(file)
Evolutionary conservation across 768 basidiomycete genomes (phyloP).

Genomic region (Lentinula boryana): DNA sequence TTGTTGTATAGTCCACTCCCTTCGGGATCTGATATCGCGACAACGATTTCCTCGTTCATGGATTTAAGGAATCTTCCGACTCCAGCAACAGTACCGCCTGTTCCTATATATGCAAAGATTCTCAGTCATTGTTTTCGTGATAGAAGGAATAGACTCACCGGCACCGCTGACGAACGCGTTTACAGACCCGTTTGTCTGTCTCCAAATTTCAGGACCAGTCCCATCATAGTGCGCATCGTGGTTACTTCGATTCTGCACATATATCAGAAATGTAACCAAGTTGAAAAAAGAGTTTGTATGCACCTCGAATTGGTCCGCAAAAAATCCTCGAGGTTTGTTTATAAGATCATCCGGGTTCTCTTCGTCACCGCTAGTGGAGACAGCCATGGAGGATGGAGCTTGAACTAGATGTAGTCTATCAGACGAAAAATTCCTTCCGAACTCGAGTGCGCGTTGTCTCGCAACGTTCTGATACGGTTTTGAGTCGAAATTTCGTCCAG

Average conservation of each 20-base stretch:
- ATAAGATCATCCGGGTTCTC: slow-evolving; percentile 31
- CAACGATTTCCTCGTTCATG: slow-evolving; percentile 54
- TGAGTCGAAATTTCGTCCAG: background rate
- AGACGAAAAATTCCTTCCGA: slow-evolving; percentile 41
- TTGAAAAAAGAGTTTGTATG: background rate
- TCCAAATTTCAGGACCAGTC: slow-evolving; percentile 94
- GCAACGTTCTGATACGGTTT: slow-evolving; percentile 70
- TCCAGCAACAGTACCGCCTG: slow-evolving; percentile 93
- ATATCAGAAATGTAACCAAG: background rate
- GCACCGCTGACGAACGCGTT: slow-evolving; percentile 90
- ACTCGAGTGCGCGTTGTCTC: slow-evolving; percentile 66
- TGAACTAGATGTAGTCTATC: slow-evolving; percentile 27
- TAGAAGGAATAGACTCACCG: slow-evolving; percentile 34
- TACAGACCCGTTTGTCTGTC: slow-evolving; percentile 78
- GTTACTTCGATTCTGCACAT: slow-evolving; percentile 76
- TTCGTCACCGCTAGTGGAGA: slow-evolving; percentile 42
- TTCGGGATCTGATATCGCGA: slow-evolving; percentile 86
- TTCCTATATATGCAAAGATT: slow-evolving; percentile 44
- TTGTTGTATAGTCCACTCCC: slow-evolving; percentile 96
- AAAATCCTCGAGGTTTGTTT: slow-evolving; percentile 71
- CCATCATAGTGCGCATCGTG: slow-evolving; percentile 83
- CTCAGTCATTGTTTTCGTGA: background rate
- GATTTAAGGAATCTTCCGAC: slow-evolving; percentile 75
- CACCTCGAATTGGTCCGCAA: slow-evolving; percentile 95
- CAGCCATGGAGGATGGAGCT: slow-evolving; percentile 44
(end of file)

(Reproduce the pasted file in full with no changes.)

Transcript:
Evolutionary conservation across 768 basidiomycete genomes (phyloP).

Genomic region (Lentinula boryana): DNA sequence TTGTTGTATAGTCCACTCCCTTCGGGATCTGATATCGCGACAACGATTTCCTCGTTCATGGATTTAAGGAATCTTCCGACTCCAGCAACAGTACCGCCTGTTCCTATATATGCAAAGATTCTCAGTCATTGTTTTCGTGATAGAAGGAATAGACTCACCGGCACCGCTGACGAACGCGTTTACAGACCCGTTTGTCTGTCTCCAAATTTCAGGACCAGTCCCATCATAGTGCGCATCGTGGTTACTTCGATTCTGCACATATATCAGAAATGTAACCAAGTTGAAAAAAGAGTTTGTATGCACCTCGAATTGGTCCGCAAAAAATCCTCGAGGTTTGTTTATAAGATCATCCGGGTTCTCTTCGTCACCGCTAGTGGAGACAGCCATGGAGGATGGAGCTTGAACTAGATGTAGTCTATCAGACGAAAAATTCCTTCCGAACTCGAGTGCGCGTTGTCTCGCAACGTTCTGATACGGTTTTGAGTCGAAATTTCGTCCAG

Average conservation of each 20-base stretch:
- ATAAGATCATCCGGGTTCTC: slow-evolving; percentile 31
- CAACGATTTCCTCGTTCATG: slow-evolving; percentile 54
- TGAGTCGAAATTTCGTCCAG: background rate
- AGACGAAAAATTCCTTCCGA: slow-evolving; percentile 41
- TTGAAAAAAGAGTTTGTATG: background rate
- TCCAAATTTCAGGACCAGTC: slow-evolving; percentile 94
- GCAACGTTCTGATACGGTTT: slow-evolving; percentile 70
- TCCAGCAACAGTACCGCCTG: slow-evolving; percentile 93
- ATATCAGAAATGTAACCAAG: background rate
- GCACCGCTGACGAACGCGTT: slow-evolving; percentile 90
- ACTCGAGTGCGCGTTGTCTC: slow-evolving; percentile 66
- TGAACTAGATGTAGTCTATC: slow-evolving; percentile 27
- TAGAAGGAATAGACTCACCG: slow-evolving; percentile 34
- TACAGACCCGTTTGTCTGTC: slow-evolving; percentile 78
- GTTACTTCGATTCTGCACAT: slow-evolving; percentile 76
- TTCGTCACCGCTAGTGGAGA: slow-evolving; percentile 42
- TTCGGGATCTGATATCGCGA: slow-evolving; percentile 86
- TTCCTATATATGCAAAGATT: slow-evolving; percentile 44
- TTGTTGTATAGTCCACTCCC: slow-evolving; percentile 96
- AAAATCCTCGAGGTTTGTTT: slow-evolving; percentile 71
- CCATCATAGTGCGCATCGTG: slow-evolving; percentile 83
- CTCAGTCATTGTTTTCGTGA: background rate
- GATTTAAGGAATCTTCCGAC: slow-evolving; percentile 75
- CACCTCGAATTGGTCCGCAA: slow-evolving; percentile 95
- CAGCCATGGAGGATGGAGCT: slow-evolving; percentile 44